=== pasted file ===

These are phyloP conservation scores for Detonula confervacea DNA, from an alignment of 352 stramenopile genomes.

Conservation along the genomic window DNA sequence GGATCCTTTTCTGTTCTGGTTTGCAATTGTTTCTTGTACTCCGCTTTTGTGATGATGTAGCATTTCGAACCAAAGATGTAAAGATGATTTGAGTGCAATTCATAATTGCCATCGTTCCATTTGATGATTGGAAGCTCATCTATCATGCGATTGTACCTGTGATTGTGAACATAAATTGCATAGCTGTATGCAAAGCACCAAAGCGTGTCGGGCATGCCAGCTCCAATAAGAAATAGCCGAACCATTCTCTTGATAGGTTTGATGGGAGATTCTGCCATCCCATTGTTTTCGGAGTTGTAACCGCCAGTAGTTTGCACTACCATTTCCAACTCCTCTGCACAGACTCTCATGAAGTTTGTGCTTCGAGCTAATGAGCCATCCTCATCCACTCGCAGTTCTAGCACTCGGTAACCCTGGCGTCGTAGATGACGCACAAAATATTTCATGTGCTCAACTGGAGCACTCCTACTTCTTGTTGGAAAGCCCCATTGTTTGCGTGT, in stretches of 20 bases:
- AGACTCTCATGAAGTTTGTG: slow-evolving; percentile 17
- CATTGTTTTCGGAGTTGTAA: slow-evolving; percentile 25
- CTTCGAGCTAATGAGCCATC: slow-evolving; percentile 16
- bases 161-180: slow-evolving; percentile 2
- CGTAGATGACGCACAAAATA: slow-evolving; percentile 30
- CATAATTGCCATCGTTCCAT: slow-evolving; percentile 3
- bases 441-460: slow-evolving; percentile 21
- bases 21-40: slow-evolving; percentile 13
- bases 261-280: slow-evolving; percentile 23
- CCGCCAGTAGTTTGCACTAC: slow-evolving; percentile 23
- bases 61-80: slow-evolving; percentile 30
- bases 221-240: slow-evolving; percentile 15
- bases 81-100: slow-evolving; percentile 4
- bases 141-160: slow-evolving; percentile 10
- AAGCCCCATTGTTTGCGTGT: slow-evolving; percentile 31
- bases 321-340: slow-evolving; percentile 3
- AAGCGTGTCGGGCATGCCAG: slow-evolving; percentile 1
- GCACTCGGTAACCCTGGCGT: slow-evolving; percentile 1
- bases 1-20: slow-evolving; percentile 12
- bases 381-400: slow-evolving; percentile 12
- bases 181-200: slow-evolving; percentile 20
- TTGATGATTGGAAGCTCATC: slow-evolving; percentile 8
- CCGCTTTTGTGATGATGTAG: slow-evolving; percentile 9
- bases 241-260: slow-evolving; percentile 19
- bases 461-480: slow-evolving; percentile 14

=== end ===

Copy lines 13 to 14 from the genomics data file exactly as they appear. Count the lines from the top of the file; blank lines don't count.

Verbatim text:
- bases 61-80: slow-evolving; percentile 30
- bases 221-240: slow-evolving; percentile 15